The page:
Etowah County is a county of the U. S. state of Alabama. As of the 2010 census the population was 104,430, its county seat is Gadsden. Its name is from a Cherokee word meaning "edible tree". In total area, it is one of the most densely populated. Etowah County comprises the Gadsden Metropolitan Statistical Area; the territory of Etowah County was split among the neighboring counties, with most of it belonging to DeKalb and Cherokee counties. It was separated and established as Baine County on December 7, 1866, by the first postwar legislature, was named for General David W. Baine of the Confederate Army; the county seat was designated as Gadsden. Because of postwar tensions and actions of insurgents against freedmen, a state constitutional convention was called in 1868. During it, this new county was abolished, replaced on December 1, 1868 by one aligned to the same boundaries and named Etowah County, from a Cherokee language word. Most of the Cherokee had been removed in the 1830s to Indian Territory west of the Mississippi River.
Etowah County had issues of racial discrimination and injustice, Jim Crow. It had one documented lynching. Bunk Richardson, an innocent African-American man, was lynched by about 25 masked whites in the county seat of Gadsden, Alabama, on February 1906 because he was associated with a case in which a white woman was raped and killed; the whites were angry that the governor had commuted the death sentence of one defendant in the case, after two men had been executed for the crime. An F4 tornado struck here on Palm Sunday March 27, 1994, it destroyed Piedmont's Goshen United Methodist Church twelve minutes after the National Weather Service of Birmingham issued a tornado warning for northern Calhoun, southeastern Etowah, southern Cherokee counties. According to the U. S. Census Bureau, the county has a total area of 549 square miles, of which 535 square miles is land and 14 square miles is water, it is the smallest county by area in Alabama. DeKalb County – north Cherokee County – east Calhoun County – southeast St. Clair County – southwest Blount County – west Marshall County – northwest Alabama and Tennessee River Railway Norfolk Southern Railway Tennessee and Georgia Railway As of the census of 2000, there were 103,459 people, 41,615 households, 29,463 families residing in the county.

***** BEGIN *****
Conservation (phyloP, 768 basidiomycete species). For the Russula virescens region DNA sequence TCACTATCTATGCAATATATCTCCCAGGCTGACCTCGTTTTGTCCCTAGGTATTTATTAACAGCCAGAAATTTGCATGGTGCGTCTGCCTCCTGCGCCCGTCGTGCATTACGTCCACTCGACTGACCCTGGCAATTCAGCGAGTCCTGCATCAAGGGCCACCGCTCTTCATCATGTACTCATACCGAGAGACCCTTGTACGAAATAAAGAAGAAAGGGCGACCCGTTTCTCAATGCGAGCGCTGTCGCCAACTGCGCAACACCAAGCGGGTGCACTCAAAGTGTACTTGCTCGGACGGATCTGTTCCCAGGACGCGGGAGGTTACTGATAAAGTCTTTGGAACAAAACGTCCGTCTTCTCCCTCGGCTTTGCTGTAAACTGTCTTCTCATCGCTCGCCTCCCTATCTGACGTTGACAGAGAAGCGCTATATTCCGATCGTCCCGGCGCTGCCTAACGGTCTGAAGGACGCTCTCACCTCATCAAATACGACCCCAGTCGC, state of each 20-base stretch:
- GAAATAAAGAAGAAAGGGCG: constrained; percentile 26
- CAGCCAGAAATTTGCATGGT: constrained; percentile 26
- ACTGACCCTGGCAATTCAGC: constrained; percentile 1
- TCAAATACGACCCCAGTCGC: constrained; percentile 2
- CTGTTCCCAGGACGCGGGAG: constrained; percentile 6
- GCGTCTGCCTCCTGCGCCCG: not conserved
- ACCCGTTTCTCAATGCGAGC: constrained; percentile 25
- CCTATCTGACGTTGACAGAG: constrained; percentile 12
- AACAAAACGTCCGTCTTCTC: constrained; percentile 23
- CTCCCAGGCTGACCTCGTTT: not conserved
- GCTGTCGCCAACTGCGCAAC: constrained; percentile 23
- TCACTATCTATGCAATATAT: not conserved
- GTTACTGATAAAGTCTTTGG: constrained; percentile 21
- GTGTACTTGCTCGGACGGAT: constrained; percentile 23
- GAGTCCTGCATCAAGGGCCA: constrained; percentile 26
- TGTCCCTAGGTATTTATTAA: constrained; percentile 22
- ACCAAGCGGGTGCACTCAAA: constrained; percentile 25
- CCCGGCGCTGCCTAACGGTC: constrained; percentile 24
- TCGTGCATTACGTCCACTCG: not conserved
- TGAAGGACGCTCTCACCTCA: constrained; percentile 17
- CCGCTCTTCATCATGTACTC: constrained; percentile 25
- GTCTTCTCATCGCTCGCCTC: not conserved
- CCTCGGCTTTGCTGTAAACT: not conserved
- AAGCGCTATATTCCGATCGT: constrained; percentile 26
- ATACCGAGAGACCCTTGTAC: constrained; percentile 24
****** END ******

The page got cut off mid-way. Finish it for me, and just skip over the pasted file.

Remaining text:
The population density was 193 people per square mile. There were 45,959 housing units at an average density of 86 per square mile; the racial makeup of the county was 82.9% White, 14.7% Black or African American, 0.3% Native American, 0.4% Asian, <0.1% Pacific Islander, 0.7% from other races, 0.9% from two or more races. 1.7% of the population were Hispanic or Latino of any race. There were 41,615 households out of which 29.9% had children under the age of 18 living with them, 54.2% were married couples living together, 13.1% had a female householder with no husband present, 29.2% were non-families. 26.3% of all households were made up of individuals and 12.4% had someone living alone, 65 years of age or older. The average household size was 2.44 and the average family size was 2.93. In the county, the population was spread out with 23.8% under the age of 18, 8.7% from 18 to 24, 27.4% from 25 to 44, 24.1% from 45 to 64, 16.0% who were 65 years of age or older. The median age was 38 years. For every 100 females, there were 91.80 males.
For every 100 females age 18 and over, there were 87.90 males. The median income for a household in the county was $31,170, the median income for a family was $38,697. Males had a median income of $31,610 versus $21,346 for females; the per capita income for the county was $16,783. About 12.3% of families and 15.7% of the population were below the poverty line, including 21.6% of those under age 18 and 13.7% of those age 65 or over. As of the census of 2010, there were 104,430 people, 42,036 households, 28,708 families residing in the county; the population density was 195 people per square mile. There were 47,454 housing units at an average density of 86 per square mile; the racial makeup of the county was 80.3% White, 15.1% Black or African American, 0.4% Native American, 0.6% Asian, 0.2% Pacific Islander, 1.9% from other races, 1.5% from two or more races. 3.3% of the population were Hispanic or Latino of any race. There were 42,036 households out of which 27.1% had children under the age of 18 living with them, 49.3% were married couples living together, 14.3% had a female householder with no husband present, 31.7% were non-families.